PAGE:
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Minerva’s Owl was a beloved bookstore


Juicy News is moving down the hill to 2181 Union Street — the very place, longtime locals will remember, where Minerva’s Owl Bookshop was located for many years.

Minerva’s Owl was actually created three blocks east at 1823 Union in 1964 from what was originally a coal yard. I founded the bookstore with my partner Ruth Isaacs. We met when I worked for her at the Golden Gate Valley branch library, the lovely Beaux Arts building at Green and Octavia. People from all over the city came to her for advice and recommendations about what books to read.

Then the city, in the name of progress, decided to centralize the library system. Ruth moved to the main library as head of the humanities department, taking her away from readers and admirers and away from the books she delighted in putting into their hands.

A Minerva's Owl bookmark.

A Minerva’s Owl bookmark.

To say this was a different time is an understatement. There were no discounts. No Amazon or Barnes and Noble. No Internet. No Visa or Mastercard. Everything at the store was purchased with cash or personal checks, and good customers had charge accounts for which we billed them at the end of the month.

In the beginning, we may have envisioned having time to read books, but that showed our naivete. We were a personal service business and we did everything. We ordered the books from brief catalog descriptions and photos of the jacket design. We opened the boxes and put the books on the shelves, paid invoices, gift wrapped and delivered books. The two of us knew every book in the store. We often knew customers better by their voices or their taste in books, rather than by their appearances, since many ordered by phone.

At that time Union Street was not the upscale neighborhood it has become. It was just beginning to blossom. Marion Davidson’s fine American Indian art gallery was on one side of our bookshop and there was a nice Mexican restaurant up the street. The Metro Theater was already the home of the original San Francisco Film Festival. A cobbler, a florist and a plumber, among others, made up the neighborhood. Jim Marshall, the rock ’n’ roll photographer, hung around some of the time and showed us his pictures that ended up in Rolling Stone.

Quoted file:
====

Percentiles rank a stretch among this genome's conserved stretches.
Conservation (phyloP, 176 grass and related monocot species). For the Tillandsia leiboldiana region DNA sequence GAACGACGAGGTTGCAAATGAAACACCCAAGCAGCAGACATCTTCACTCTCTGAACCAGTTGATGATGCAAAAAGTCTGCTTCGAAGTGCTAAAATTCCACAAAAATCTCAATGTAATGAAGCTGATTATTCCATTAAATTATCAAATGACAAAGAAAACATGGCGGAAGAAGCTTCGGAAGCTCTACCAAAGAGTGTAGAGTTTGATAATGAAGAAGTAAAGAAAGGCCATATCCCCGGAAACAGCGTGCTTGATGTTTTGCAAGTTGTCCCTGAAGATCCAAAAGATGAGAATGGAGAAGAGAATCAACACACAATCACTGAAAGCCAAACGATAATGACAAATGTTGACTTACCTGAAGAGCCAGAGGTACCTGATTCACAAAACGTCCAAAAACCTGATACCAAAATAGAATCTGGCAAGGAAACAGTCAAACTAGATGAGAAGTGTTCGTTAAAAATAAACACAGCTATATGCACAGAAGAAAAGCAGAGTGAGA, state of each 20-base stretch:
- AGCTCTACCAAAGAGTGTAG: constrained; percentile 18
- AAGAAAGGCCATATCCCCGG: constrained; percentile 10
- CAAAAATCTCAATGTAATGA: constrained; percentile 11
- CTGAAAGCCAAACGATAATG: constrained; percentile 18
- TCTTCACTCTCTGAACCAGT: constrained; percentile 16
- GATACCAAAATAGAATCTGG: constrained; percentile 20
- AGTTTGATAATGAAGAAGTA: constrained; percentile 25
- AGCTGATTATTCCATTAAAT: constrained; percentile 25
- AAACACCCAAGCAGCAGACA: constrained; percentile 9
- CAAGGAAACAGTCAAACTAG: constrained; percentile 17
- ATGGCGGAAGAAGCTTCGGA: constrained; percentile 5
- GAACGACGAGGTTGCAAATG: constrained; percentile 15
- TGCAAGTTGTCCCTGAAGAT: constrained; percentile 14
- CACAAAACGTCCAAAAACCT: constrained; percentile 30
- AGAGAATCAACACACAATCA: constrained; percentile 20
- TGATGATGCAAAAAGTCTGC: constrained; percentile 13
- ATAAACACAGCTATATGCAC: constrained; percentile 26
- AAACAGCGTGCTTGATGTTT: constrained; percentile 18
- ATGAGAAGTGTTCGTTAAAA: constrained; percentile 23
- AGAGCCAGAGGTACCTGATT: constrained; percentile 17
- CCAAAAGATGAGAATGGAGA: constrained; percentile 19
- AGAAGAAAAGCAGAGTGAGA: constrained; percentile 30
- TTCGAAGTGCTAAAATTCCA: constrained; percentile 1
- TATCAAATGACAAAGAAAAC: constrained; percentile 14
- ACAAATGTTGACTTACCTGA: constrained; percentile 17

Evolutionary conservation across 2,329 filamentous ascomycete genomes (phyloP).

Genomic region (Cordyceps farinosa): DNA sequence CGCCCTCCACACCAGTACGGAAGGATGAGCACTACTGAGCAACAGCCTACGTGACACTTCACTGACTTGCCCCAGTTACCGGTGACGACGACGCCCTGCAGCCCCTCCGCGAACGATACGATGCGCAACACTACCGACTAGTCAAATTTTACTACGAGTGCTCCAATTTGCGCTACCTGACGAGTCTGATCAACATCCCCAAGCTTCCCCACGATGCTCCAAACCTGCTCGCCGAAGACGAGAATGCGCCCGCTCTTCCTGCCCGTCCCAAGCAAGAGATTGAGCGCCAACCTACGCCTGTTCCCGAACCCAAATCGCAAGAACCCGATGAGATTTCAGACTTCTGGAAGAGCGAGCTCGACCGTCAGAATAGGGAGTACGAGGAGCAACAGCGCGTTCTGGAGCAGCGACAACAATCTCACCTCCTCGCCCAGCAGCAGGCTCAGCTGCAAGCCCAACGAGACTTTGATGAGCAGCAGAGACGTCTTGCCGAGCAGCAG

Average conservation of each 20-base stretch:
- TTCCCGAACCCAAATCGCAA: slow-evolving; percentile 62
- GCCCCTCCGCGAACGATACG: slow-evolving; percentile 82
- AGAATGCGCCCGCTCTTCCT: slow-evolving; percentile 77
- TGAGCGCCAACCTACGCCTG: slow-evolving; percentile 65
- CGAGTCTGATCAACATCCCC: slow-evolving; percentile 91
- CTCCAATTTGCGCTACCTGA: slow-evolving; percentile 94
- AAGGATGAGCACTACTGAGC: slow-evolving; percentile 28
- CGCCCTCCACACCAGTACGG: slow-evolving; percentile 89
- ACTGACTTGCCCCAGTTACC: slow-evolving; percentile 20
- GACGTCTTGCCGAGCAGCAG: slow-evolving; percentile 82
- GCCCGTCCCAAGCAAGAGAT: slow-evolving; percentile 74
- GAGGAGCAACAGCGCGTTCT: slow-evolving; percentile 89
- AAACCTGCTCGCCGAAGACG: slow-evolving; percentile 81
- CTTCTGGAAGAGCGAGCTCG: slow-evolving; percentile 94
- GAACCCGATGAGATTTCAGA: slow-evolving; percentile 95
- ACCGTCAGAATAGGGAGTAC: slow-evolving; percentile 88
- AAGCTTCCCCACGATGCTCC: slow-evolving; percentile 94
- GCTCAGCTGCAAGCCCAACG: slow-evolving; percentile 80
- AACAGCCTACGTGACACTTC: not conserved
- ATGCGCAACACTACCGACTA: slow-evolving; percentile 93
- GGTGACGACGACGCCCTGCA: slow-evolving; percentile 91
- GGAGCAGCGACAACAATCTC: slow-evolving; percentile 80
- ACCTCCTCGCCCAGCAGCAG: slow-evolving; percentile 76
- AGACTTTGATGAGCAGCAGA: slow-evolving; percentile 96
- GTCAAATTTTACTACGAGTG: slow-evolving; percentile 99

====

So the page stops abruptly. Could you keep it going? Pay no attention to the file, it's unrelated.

As business picked up we hired Edwina Evers, later Edwina Leggett, who had actual bookstore experience in Connecticut, along with Marion Seawell, a bookkeeper who was also an artist.

In the late 1960s the bookstore moved down the street to 2181 Union, which will be the new home of Juicy News. The business grew. The ownership expanded. Over time Minerva’s Owl became the property of Edwina, Joan Sinton and Blair Fuller, an early editor of The Paris Review, who taught writing at Stanford and co-founded the Squaw Valley Community of Writers.

“It was just the right size,” remembered Sydney Goldstein, founder of City Arts and Lectures. “It had such a special feeling. People came from all over the city. They counted on finding people there who knew and loved books. It was clearly a labor of love.”

Items about writers turning up at Minerva’s Owl began to appear in Herb Caen’s column in the Chronicle. Truman Capote came by. Norman Mailer arrived, but Blair was busy. “So he turned him over to me,” Edwina said. “Lordy, what will I do with Norman Mailer?” she asked. “Easy,” was Blair’s answer. “Take him to the nearest bar.”

Ask anyone who remembers. Minerva’s Owl was a wonderful bookstore. It was run by friendly familiar faces who knew and loved books. It was a very special way to buy. It was a community that blossomed.

“It had such a loyal following,” said Sydney Goldstein.

Let’s wish the same for Juicy News.